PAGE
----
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5 Indian construction mega-projects to watch in 2016

Indian will soon cement its place as one of the world’s biggest construction powerhouses. The Global Construction 2030 report predicts that India will become the third largest construction market, behind the USA and China, by 2021. What is powering this expansion? Rapidly growing urbanisation, a growing economy and a government dedicated to massively boosting the nation’s infrastructure.

With a market valuation in excess of $126 billion (2013 estimates), and $1 trillion infrastructure spending pledged by the government from 2012 to 2017, construction is big business in South Asia. Here are five mega-projects that embody India’s burgeoning building ambition to look out for in 2016.

Gujarat International Finance Tec-City (GIFT)

The Indian government is firmly focussed on promoting India as a financial power in a number of industries. Finance is one of these. To grow India’s financial industry, with a view to becoming a regional and global hub, the GIFT mega project was conceived. 

At a planned cost of $20 billion, the city will cover a construction area of 8.5 million square metres. 200 skyscrapers, some upwards of 80 metres tall, will dot the area, rivalling other financial districts in scope. For comparison, Tokyo’s Shinjuku district covers 1.6 million square metres, whereas London’s Docklands sits on 1.1 million square metres of land. 

Ambitious? Perhaps, but the third phase of construction is set to kick off in 2016 demonstrating India’s commitment to this major project. 

World One Tower

At a sky-piercing 117 stories, and over 440 metres in height, World One in Mumbai will be the world’s tallest purely residential structure. $290 million has been invested in the skyscraper so far and the tower is expected to be completed in late 2016. 

World One is a project that demonstrates the growing demand for luxury residences in India. Globe-trotting mega-rich are the target clientele. The complex will feature swimming pools, gyms, a health club and even a cricket pitch complete with pavilion.

World famous fashion icon Giorgio Armani was hired to design the interiors, which promise “generously sized reception rooms, luxurious bedroom suites and beautifully appointed bathrooms.” To give you a taste of WorldOne’s target market, unit prices start at $2.1 million.

Navi Mumbai International Aiport (NMIA)

NMIA is one of the biggest greenfield airport projects in the world. The airport is expected to handle 10 million passengers annually in its first year of operation, currently slated as 2019, with a total capacity of 60 million per year by 2030.

"Pre-development works for the NMIA will begin soon. Things are progressing as per our expectations and work orders for them will be issued by mid-February," said V Radha, joint managing director of City and Industrial Development Corporation (Cidco), the organisation behind development, in January 2016.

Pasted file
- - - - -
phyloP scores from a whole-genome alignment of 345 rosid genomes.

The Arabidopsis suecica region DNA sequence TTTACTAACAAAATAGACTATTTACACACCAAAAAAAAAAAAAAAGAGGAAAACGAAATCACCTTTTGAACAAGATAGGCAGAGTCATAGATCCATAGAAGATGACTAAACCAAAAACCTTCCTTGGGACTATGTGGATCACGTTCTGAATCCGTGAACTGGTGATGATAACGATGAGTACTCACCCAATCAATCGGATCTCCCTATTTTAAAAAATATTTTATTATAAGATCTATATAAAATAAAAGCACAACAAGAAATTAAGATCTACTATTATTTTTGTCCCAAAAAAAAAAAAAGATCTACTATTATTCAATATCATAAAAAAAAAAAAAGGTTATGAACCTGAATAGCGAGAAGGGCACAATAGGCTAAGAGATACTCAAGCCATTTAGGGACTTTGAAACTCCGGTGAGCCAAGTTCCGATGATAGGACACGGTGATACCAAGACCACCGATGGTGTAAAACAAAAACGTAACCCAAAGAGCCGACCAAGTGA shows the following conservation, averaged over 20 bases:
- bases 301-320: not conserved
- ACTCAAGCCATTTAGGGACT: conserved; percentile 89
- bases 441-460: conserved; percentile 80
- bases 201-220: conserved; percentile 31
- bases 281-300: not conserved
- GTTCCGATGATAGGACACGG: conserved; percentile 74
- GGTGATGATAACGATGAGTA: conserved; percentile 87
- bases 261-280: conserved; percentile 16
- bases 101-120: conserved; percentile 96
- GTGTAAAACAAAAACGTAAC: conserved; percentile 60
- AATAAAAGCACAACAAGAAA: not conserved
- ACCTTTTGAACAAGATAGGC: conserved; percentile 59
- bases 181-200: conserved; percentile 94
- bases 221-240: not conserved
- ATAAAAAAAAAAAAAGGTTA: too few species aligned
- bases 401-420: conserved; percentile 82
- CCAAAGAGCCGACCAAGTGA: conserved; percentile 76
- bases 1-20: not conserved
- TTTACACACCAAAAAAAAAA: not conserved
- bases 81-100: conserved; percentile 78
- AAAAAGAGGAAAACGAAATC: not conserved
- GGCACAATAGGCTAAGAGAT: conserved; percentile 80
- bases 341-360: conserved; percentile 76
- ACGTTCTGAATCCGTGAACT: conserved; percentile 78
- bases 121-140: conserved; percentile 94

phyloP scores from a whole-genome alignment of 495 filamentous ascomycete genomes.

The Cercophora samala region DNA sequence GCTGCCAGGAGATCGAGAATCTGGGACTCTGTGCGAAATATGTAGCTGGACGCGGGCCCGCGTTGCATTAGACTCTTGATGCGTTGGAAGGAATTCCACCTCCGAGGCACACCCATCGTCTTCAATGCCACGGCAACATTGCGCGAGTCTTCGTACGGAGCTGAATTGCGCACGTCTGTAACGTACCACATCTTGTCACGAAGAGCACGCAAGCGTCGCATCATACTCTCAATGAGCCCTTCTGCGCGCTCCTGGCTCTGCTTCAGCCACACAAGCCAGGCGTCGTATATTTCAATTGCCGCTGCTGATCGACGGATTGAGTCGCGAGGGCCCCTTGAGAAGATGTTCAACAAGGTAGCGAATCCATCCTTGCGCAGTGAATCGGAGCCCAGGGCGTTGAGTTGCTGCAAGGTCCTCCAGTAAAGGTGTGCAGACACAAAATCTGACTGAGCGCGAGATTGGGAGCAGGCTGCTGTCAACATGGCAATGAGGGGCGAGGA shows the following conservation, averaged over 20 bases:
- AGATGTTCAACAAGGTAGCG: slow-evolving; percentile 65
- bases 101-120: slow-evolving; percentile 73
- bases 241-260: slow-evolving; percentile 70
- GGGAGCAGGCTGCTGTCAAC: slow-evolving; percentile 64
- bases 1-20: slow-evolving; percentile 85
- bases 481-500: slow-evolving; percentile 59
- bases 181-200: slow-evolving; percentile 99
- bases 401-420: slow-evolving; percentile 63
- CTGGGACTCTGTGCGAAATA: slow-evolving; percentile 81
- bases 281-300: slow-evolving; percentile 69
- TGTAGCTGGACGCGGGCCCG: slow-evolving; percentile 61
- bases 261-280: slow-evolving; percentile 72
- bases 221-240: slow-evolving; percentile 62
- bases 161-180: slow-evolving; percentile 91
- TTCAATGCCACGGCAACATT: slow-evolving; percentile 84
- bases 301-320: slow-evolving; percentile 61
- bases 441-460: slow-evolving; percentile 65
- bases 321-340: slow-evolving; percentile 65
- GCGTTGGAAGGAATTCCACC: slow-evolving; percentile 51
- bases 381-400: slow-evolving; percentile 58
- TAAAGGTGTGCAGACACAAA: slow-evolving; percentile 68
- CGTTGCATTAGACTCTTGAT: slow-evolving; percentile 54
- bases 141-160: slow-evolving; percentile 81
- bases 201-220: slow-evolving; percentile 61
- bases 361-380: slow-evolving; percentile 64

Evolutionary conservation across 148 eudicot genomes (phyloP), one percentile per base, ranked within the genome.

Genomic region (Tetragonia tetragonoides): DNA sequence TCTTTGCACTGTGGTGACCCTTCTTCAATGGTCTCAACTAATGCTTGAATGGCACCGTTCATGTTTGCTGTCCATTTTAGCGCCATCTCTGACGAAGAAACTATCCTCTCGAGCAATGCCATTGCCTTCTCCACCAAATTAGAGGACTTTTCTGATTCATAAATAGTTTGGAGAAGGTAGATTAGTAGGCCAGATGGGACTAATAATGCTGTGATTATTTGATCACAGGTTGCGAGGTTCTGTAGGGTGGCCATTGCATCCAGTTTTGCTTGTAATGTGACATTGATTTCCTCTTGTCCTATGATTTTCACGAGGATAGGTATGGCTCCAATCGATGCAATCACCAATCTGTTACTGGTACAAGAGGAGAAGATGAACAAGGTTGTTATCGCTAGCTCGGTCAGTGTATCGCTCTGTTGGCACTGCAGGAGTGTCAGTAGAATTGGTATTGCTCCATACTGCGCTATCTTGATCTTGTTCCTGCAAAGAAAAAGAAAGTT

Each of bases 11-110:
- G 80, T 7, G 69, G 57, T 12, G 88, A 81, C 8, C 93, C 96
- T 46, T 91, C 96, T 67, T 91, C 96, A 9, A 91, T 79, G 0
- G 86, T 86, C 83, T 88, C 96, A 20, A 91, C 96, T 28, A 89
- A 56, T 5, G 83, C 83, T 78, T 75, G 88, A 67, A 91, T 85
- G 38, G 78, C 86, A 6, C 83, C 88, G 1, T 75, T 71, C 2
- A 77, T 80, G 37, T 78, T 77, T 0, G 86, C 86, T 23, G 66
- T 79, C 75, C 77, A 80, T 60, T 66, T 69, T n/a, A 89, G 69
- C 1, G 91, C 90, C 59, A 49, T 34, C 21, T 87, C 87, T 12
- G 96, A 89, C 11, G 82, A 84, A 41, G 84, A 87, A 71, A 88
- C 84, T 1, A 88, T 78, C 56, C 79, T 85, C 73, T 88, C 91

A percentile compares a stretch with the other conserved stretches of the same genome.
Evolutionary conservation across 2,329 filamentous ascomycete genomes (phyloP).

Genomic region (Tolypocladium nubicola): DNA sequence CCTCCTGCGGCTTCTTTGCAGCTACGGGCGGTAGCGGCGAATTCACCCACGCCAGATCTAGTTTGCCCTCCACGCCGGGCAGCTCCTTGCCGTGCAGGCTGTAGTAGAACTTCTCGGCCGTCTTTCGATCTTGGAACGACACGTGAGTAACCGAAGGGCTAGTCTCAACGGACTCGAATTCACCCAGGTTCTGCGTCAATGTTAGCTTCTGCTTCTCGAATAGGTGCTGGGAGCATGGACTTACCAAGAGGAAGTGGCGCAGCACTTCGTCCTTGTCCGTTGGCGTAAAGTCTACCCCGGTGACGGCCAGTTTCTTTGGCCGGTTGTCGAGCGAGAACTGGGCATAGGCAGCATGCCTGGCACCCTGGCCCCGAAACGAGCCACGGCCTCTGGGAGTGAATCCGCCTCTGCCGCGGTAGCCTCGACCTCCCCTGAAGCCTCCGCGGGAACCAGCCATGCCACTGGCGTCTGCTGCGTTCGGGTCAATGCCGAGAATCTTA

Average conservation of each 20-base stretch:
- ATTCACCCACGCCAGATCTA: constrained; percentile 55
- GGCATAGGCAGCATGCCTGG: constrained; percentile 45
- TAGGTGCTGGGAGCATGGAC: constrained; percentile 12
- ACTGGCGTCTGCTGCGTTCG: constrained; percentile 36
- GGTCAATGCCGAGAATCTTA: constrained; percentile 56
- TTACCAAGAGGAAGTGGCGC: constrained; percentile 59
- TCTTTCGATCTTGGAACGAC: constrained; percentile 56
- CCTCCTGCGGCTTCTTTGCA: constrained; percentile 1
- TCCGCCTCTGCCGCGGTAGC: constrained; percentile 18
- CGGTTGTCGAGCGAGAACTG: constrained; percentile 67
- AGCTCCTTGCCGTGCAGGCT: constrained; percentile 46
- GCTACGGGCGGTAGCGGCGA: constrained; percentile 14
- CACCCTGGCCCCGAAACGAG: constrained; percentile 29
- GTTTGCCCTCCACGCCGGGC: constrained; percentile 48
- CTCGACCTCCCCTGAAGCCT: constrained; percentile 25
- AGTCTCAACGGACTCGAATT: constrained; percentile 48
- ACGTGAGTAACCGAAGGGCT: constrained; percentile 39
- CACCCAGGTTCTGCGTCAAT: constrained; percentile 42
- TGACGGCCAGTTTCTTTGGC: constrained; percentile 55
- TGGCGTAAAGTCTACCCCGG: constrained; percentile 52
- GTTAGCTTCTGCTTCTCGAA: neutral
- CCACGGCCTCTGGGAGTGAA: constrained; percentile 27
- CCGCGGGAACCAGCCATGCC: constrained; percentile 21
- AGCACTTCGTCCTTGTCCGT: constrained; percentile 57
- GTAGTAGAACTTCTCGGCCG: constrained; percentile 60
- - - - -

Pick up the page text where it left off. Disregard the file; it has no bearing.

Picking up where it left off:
These works include diverting the nearby Ulwe River, flattening hills, levelling ground and clearing green patches. NAMI will cover 11.6 square kilometres once built, with two parallel runways and a terminal building situated in between them. 2007 saw the beginning of the NAMI scheme, but it appears that 2016 will be the year that spade is finally put to soil and construction begins in earnest.

Lokhandwala Minerva

Another super-structure set to become a huge presence in the Mumbai skyline will be the Lokhandwala Minerva.  Built on former slum land, acquired using various schemes including providing free land and rehabilitation for those moved, the complex stretches over 82 storeys to reach over 300 metres in height. 

Lokhandwala Minerva is already situated in an area known for its luxury developments, and is located close to the Mahalakshmi racecourse. Luxury is certainly the watchword for this tower. Similar to World One, Lokhandwala Minerva also boasts designer interiors, fully equipped gyms and even a golf simulator. 

Construction is expected to finish in 2016, with occupants who have purchased their apartments set to move in by December. 

Delhi-Mumbai Trade Corridor (DMIC)

The Delhi-Mumbai Trade Corridor is a superb demonstration of India’s ambitious infrastructure goals. A project epic in scope, the DMIC is a 1,483 km railway track worked into nine “Mega Industrial Zones”. The main aim of the $90 billion scheme is to create a quick, reliable trade route linking the north of India to the south. Currently, it takes 14 days to transfer cargo along this route according to Industrial Policy and Promotion (DIPP) Secretary Amitabh Kant.  With the DMIC’s completion, it will take just 14 hours.

Airports, roads, ports and a power plant are also being built under the auspices of the DMIC. The project’s funding is being split between the Indian government and foreign investment – much of which is from Japan. In February 2016, the government announced it was going to invite the project’s first anchor investors to set up business along the corridor in August of the same year.

In the long term, the DMIC’s chief goals are to:
•    Double employment potential
•    Triple industrial output
•    Quadruple exports

These targets are aiming to be achieved in the five years after the DHIC’s completion in 2017.

This is just a small sample of the many huge projects India is currently tackling. However, each represents both the enormous ambition of the Indian people plus the vast construction opportunities the country holds.


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